‘There is neither Latino nor Anglo’ in Christ, Miami church says
In Christ, “No hay Latino ni Anglo.”
In other words, “there is neither Latino nor Anglo.”
That’s the bilingual motto of the Sunset Church of Christ in Miami, featured recently as part of the Huffington Post’s “Faith Shift” series.
For 19 years, Vanessa Pardo dutifully followed her parents to church on Sunday mornings, reciting prayers to padre nuestro and studying la Biblia, trying to figure out how the parables of Jesus applied to her life as a member of Iglesia de Cristo en Sunset, a booming Spanish-speaking congregation in this South Florida suburb.
While other kids her age drifted away from the faiths of their childhoods, Pardo was sure she believed in God. But as the daughter of Colombian and Nicaraguan immigrants, she wasn’t sure she fully understood him in Spanish, her second language — and a distant one at that.
So when the Protestant congregation instituted a controversial effort last year that included encouraging youth like Pardo to switch to worshipping separately in English, it immediately piqued her interest. She just had to break the news to her parents.
“It was never a faith of my own, it was ‘oh, my parents’ religion’ or ‘my family faith’ and I never saw the personal connection between me and God,” Pardo, now 20, said last Sunday after a service at Sunset Church of Christ, an English congregation that shares a building with the church of her childhood but has for much of its history operated separately from it. “I told them I wanted to go, but I told them I wanted to go in my own tongue and culture. Not theirs.”
Read the full story.
Vanessa Pardo’s father, Pedro, is one of the Sunset church’s elders. Her mother, Alicia, coordinates the women’s ministry for Spanish speakers.
In 2011 we featured the Sunset congregation in our “Churches That Work” series, partly because of their efforts to unite Spanish and English speakers under the banner of Christ. Minister Jim Holway — a former missionary to Argentina who’s bilingual — talked about the church’s effort to be one congregation with two languages. (The story of Holway’s conversion, by the way, is remarkable.)
The Huffington Post story quotes Holway and Dan Rodriguez, associate professor of religion and Hispanic studies at Pepperdine University in Malibu, Calif., about the need to reach second- and third-generation U.S. Latinos. We’ve written several stories on the subject, many of them with input from Rodriguez:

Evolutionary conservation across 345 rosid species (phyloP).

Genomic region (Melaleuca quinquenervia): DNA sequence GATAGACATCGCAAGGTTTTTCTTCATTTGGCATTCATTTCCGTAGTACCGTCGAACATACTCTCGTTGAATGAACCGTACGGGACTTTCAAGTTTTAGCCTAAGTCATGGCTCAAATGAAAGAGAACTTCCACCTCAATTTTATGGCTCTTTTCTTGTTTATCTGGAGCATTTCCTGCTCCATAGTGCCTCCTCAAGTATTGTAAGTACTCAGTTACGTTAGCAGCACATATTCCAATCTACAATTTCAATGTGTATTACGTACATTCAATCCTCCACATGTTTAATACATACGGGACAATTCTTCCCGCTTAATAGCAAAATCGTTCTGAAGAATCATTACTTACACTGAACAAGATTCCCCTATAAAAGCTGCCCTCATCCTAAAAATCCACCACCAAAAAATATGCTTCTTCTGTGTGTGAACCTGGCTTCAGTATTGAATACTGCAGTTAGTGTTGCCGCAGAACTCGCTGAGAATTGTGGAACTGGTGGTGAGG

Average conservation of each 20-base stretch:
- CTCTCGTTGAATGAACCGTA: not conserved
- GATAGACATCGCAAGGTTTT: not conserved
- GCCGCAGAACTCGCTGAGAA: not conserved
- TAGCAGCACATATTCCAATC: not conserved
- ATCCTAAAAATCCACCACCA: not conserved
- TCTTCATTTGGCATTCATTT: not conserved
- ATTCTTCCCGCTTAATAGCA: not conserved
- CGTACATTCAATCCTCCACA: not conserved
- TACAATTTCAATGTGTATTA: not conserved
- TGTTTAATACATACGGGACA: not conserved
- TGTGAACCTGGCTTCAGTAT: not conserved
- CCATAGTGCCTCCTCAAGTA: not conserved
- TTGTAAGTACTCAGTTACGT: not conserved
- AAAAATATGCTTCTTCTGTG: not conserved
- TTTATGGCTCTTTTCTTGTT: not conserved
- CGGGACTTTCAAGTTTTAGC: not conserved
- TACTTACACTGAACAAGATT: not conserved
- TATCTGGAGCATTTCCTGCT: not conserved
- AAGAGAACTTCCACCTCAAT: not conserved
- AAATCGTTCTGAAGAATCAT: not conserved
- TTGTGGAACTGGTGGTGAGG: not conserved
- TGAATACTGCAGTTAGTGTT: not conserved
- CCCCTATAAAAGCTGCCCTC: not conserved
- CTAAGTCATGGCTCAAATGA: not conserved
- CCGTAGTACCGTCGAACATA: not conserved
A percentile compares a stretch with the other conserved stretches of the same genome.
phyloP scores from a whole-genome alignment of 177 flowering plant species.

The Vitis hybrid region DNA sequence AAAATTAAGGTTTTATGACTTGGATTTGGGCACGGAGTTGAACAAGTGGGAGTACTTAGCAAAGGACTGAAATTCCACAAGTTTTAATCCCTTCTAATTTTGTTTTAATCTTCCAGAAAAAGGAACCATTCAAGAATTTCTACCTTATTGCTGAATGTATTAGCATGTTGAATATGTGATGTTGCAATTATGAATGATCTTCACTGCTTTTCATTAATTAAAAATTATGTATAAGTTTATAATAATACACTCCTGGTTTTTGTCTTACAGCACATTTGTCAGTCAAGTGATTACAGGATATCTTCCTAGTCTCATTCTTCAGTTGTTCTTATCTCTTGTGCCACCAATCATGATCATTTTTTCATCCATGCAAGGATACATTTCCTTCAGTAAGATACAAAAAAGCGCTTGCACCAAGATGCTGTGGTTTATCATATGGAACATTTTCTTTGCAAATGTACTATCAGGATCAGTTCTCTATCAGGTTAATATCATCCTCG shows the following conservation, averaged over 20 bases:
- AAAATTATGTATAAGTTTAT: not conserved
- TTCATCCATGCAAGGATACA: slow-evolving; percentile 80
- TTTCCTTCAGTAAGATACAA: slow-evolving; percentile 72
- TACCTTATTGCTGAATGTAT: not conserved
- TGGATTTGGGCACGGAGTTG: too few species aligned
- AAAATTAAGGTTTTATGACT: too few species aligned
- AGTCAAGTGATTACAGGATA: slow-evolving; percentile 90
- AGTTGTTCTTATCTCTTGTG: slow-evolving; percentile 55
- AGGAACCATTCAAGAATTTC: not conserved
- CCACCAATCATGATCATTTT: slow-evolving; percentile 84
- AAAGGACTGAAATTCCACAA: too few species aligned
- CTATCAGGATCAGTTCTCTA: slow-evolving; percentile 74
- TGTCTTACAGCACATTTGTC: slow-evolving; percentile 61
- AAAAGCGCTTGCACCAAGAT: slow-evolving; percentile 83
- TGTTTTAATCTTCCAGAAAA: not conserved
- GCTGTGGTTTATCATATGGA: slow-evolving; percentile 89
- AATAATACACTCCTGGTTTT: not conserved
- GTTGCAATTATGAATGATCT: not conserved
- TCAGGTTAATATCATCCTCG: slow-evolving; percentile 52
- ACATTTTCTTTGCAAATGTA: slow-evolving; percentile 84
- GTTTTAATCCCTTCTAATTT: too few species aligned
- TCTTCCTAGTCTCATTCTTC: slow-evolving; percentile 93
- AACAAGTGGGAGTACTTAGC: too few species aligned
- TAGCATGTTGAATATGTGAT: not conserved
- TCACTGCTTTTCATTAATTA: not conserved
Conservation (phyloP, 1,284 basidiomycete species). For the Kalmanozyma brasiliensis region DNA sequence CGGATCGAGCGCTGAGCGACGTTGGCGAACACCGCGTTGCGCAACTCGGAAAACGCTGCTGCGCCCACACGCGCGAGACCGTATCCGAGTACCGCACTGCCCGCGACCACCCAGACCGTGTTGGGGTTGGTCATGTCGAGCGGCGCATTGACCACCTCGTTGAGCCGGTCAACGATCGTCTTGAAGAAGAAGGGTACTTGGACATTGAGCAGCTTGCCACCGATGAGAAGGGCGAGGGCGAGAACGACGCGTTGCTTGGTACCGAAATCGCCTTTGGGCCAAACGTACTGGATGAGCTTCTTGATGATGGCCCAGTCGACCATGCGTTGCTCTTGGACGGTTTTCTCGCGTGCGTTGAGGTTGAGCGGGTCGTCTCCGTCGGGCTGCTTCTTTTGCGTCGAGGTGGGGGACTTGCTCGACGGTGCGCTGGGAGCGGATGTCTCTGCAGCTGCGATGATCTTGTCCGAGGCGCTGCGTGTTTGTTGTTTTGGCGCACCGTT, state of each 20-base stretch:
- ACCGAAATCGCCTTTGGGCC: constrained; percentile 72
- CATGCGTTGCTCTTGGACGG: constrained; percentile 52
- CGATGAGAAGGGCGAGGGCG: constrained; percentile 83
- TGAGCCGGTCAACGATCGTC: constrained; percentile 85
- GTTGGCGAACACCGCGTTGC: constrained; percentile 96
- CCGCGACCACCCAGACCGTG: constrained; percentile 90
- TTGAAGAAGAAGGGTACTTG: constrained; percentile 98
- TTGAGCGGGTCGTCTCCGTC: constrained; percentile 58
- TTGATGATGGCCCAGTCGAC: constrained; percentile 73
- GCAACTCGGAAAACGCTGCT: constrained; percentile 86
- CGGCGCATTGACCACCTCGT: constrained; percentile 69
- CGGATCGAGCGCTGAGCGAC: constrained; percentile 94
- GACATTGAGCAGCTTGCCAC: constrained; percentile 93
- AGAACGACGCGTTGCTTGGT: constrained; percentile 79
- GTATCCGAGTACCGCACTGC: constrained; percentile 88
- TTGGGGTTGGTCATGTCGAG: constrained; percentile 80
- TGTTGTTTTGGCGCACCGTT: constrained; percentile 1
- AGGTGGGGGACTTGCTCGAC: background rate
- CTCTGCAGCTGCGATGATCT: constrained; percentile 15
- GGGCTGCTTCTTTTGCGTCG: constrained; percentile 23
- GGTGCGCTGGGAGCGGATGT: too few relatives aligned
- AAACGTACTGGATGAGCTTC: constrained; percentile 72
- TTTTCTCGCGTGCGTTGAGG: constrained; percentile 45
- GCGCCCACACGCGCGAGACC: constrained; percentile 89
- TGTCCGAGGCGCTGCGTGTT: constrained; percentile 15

• In mid-2012 Sarah Stirman covered a Latino church-planting summit where Rodriguez spoke at The Hills Church of Christ in North Richland Hills, Texas.
• In 2009 Bobby Ross Jr. featured California congregations working to combine two language groups into “one body.”
• In 2008 I wrote about the challenges facing churches as they try to serve the country’s “new Americans,” — children of immigrants from Latin America and other parts of the world, including Cambodia.
FeedbackClarification: Are they singing “Amazing Grace” in English and Spanish at the same time or is it one and then the other?Jason GoldtrapJanuary, 3 2013This is a wonderful story. Just as the Bible teaches, “go ye therefore and teach all nations…” reminds me that the work of the Lord is still ongoing. It’s good to read about the various cultures coming together to know Christ, no matter what the difference in our race/ethnicity/culture is. It’s all about Christ and making heaven our home! I miss worshipping the Lord with my German brothers and sisters in Christ in Mannheim, GE. Every 3rd Sunday of the month, we came together to hear the word of the Lord and to sing praises to HIM in both languages, German and English. In preaching, we had an interpreter and/or the person would give handouts; in singing, the page numbers were written on the board from our German and English song books, and afterwards, we would have a fellowship meal together. Oh, what great love that was shown among us! CC, thanks for sharing the story and reassuring me of what “true Christians” are like.Sis CarlyleJanuary, 4 2013Truly encouraging! I have been waiting for this and keep praying that all churches will have the same mindset some day.Stephan KallusJanuary, 4 2013Galatians 3:28 is the biggest bombshell verse in the New Testament when one considers the ways in which people were divided into classifications of importance. To say that “there is no longer Latino or Anglo” is an appropriate application of “neither Jew or Gentile.” Even though we are 2,000 years removed from that statement by Paul, it is amazing that we still struggle with its meaning and application. The three areas of relationship – ethnicity, gender, and socio-economic class- still challenge cultural practices today.Harold WilliamsJanuary, 4 2013Thank you for sharing the HuffPost article and for your encouraging words!
Jason Goldtrap, in our bilingual assemblies (conducted three or four times a year), we all sing in the same language and alternate between English and Spanish verses of each hymn. All prayers and talks are done bilingually, with most speakers translating themselves. (We have a high number of bilingual members.) In our language-specific assemblies, all singing and speaking in conducted in either English or Spanish.Jim HolwayJanuary, 4 2013